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You can run from Ntuli’s challenge, Steenhuisen, but you can’t hide


Ismail Lagardien is a writer, columnist and political economist with extensive exposure and experience in global political economic affairs. He was educated at the London School of Economics, and holds a PhD in International Political Economy.

Mbali Ntuli’s challenge to John Steenhuisen for leadership of the Democratic Alliance is a watershed moment for the party that has been the main opposition almost since the establishment of the Republic of South Africa almost 60 years ago.

Across that period, and under various incarnations and leaders, the DA has represented mainly the English-speaking minority in the country – where the National Party were unquestionably the villains in the piece – but included notable “enlightened Afrikaners” like Frederik van Zyl Slabbert and Tiaan van der Merwe. 

Since 1994, the party has also shed some characters that cause a rise in bile, like Tony Leon, and some who are infinitely more respectable, like Peter Gastrow or Lindiwe Mazibuko, and more recently, the rather ineffectual and milquetoast Mmusi Maimane. Helen Zille remains somewhere in the orbit of the DA, but is more of an itch that will not go away. It’s a good thing for Zille that she remains the centre of her own attention; it should, at least, keep her out of formal politics.

It’s rather amusing when one considers that former NP figures like Leon Wessels and Roelf Meyer have emerged as more respectable figures, and have done more for the country in the past 25 years than Zille or Leon. But this is the nature of change. It’s impossible to tell what will happen next.

Jimmy Manyi can switch from being a mouthpiece for the ANC to challenging his former masters in an election. Julius Malema can go from bleeding green, black and gold, to bleeding red. Jacobus Hercules van der Merwe, a former Conservative Party grootkop, joined the Inkatha Freedom Party. This is the dynamism of politics, with the heavy caveat that name-calling, insults, scapegoating, threats of violence and blood-curdling exhortations have been elevated to “superior logic”.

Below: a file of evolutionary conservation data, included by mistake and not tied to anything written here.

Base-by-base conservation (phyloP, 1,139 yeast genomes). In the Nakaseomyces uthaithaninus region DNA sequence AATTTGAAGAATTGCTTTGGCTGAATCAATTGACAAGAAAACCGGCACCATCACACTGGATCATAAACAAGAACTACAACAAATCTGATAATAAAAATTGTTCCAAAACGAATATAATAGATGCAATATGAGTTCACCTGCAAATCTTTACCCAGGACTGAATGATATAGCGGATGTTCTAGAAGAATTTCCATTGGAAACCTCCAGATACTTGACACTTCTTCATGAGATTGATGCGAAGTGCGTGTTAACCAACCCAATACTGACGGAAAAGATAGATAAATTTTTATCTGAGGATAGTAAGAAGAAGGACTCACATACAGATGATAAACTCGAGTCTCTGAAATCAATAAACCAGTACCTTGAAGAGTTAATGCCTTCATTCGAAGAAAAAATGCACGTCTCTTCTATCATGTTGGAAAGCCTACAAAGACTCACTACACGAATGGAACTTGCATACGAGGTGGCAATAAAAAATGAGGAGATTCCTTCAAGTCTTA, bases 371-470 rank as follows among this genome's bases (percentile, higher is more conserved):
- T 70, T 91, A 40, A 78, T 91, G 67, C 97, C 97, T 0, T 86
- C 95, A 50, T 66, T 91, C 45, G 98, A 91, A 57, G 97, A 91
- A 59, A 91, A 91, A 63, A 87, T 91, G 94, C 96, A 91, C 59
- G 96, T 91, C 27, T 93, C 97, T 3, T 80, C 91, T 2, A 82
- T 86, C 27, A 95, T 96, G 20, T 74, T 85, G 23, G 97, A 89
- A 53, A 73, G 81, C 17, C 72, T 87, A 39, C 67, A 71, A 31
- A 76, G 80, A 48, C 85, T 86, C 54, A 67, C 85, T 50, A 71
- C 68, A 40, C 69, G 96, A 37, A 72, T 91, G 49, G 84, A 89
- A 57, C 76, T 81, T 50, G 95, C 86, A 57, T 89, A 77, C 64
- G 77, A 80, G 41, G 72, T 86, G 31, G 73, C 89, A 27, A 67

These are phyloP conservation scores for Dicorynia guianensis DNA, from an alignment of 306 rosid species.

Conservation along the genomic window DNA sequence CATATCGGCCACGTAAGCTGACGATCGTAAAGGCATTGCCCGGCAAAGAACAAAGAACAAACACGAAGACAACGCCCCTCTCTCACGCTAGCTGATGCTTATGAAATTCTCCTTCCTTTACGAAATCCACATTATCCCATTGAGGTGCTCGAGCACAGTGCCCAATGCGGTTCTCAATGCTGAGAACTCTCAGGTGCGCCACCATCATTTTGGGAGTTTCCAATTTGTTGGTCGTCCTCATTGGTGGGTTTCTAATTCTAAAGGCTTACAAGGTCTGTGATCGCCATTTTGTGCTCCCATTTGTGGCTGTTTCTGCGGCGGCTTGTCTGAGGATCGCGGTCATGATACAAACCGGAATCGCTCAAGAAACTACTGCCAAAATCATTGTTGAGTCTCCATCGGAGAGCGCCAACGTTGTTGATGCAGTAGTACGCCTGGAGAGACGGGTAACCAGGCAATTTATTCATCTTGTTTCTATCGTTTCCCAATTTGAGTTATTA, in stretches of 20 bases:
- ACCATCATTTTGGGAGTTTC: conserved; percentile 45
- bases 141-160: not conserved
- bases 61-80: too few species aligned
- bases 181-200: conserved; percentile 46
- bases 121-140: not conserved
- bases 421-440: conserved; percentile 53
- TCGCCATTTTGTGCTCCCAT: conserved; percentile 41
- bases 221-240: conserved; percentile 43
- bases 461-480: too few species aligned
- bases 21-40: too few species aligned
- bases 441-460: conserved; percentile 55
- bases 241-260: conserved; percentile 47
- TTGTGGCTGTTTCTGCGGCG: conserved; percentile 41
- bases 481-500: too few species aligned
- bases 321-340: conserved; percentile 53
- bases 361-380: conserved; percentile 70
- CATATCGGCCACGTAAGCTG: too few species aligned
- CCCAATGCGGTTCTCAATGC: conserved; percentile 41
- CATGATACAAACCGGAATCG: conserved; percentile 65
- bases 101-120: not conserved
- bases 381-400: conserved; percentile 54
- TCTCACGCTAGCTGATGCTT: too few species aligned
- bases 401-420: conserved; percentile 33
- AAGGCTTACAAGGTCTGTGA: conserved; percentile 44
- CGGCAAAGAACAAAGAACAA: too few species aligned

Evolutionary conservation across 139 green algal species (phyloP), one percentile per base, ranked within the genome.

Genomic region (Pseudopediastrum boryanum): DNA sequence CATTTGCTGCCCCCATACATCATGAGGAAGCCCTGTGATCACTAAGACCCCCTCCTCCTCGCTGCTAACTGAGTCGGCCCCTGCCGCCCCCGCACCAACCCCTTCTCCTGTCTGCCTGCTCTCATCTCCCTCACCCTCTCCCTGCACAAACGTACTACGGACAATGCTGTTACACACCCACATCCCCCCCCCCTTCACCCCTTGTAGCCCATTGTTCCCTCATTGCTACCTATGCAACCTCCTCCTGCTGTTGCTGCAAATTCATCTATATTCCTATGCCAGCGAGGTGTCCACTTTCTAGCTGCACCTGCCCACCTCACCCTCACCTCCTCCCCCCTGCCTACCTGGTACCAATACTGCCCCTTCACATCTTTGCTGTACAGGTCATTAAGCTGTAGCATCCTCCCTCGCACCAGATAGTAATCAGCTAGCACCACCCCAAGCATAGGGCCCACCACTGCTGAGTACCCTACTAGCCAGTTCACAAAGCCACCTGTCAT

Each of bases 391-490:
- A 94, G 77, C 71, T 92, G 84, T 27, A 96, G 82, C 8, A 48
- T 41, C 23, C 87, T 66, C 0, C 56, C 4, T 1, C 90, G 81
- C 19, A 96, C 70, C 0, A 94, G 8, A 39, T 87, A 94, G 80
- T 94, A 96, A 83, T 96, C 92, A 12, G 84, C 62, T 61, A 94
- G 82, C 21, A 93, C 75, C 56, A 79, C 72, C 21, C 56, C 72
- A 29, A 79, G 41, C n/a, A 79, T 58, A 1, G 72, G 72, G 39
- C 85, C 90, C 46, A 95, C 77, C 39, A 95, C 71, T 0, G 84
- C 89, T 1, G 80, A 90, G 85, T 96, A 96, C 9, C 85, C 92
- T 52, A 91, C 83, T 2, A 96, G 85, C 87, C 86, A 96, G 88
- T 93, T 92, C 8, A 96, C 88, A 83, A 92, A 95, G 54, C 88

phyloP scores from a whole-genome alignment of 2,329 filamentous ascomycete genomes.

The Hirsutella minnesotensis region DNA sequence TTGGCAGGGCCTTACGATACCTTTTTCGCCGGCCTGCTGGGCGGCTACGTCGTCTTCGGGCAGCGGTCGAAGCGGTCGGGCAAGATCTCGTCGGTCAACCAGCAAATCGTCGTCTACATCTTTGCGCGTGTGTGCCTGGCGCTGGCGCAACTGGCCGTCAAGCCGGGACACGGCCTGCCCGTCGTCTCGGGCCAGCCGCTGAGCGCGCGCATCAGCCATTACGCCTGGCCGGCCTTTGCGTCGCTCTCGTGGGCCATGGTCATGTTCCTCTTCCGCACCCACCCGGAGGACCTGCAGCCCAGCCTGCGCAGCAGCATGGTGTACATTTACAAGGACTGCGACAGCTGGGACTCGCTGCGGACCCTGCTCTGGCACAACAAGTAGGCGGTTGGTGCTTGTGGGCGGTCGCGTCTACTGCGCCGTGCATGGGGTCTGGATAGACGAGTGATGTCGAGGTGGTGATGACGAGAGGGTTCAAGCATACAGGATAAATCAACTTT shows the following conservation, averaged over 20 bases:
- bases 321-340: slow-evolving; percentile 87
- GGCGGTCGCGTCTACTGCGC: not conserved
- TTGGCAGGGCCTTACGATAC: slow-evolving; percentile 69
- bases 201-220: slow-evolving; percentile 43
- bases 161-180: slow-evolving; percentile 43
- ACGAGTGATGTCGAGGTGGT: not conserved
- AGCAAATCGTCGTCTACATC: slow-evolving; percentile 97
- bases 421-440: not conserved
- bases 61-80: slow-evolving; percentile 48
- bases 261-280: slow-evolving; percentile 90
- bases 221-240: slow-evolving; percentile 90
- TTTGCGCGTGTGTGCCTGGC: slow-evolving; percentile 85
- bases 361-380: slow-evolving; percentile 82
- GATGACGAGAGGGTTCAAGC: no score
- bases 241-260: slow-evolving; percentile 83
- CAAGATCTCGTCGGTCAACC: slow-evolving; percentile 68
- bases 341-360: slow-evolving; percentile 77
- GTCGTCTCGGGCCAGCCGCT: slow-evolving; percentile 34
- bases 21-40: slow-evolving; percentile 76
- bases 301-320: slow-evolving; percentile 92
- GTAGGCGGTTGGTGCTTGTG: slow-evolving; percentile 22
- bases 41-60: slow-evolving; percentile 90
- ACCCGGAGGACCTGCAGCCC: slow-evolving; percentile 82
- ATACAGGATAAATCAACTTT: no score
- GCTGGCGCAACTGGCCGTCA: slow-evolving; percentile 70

DA liberalism and all that jazz

If we take her at her word, the DA that Ntuli represents is not your bog-standard liberal party. In its most elementary conception, the liberalism that the DA has come to represent is obsessively obeisant to atomised individualism, free-market fundamentalism driven by a convenient meritocracy that is a neat fig leaf for social Darwinism, and the protection of vertically segmented white privilege. Race, barely a generation after apartheid, is one of the DA’s blind spots.

The DA that Ntuli envisions is a party that acknowledges the legatees of apartheid (black people), the iniquities of that system (unbalanced development, structural inequality that endures, and poverty that is, by and large, the inheritance of 350 years of injustice), and the need to (finally) break with a type of market-led gradualism, in terms of which poverty and inequality will disappear when they disappear, let’s just move on… This approach sits more comfortably with the eight-second performativity of the purple cows. 

This brings us to what may happen should Ntuli beat Steenhuisen. The we-don’t-see-race, and Last Outpost types, will probably abandon the DA. Some may go to the left and some to the right. There is not much to the left that would accommodate those that are uncomfortable with a strong black woman at the head of the party.

To the extent that the Freedom Front Plus is to the right of the DA, they at least don’t pretend to speak for the entire country. The FF+ are unashamedly concerned about “their people,” without pandering to AfriForum, and ethno-nationalism. Then again, you never know what concealed sentiments there are among DA members. The ANC is immediately to the left of the DA and, well, it’s hard to imagine anyone willingly joining a party that has Carl Neihaus, Ace Magashule, Andile Lungisa, Zandile Gumede, Jacob Zuma, Bathabile Dhlamini, and any number of dodgy people in its ranks.

The choice between the blue pill and the red pill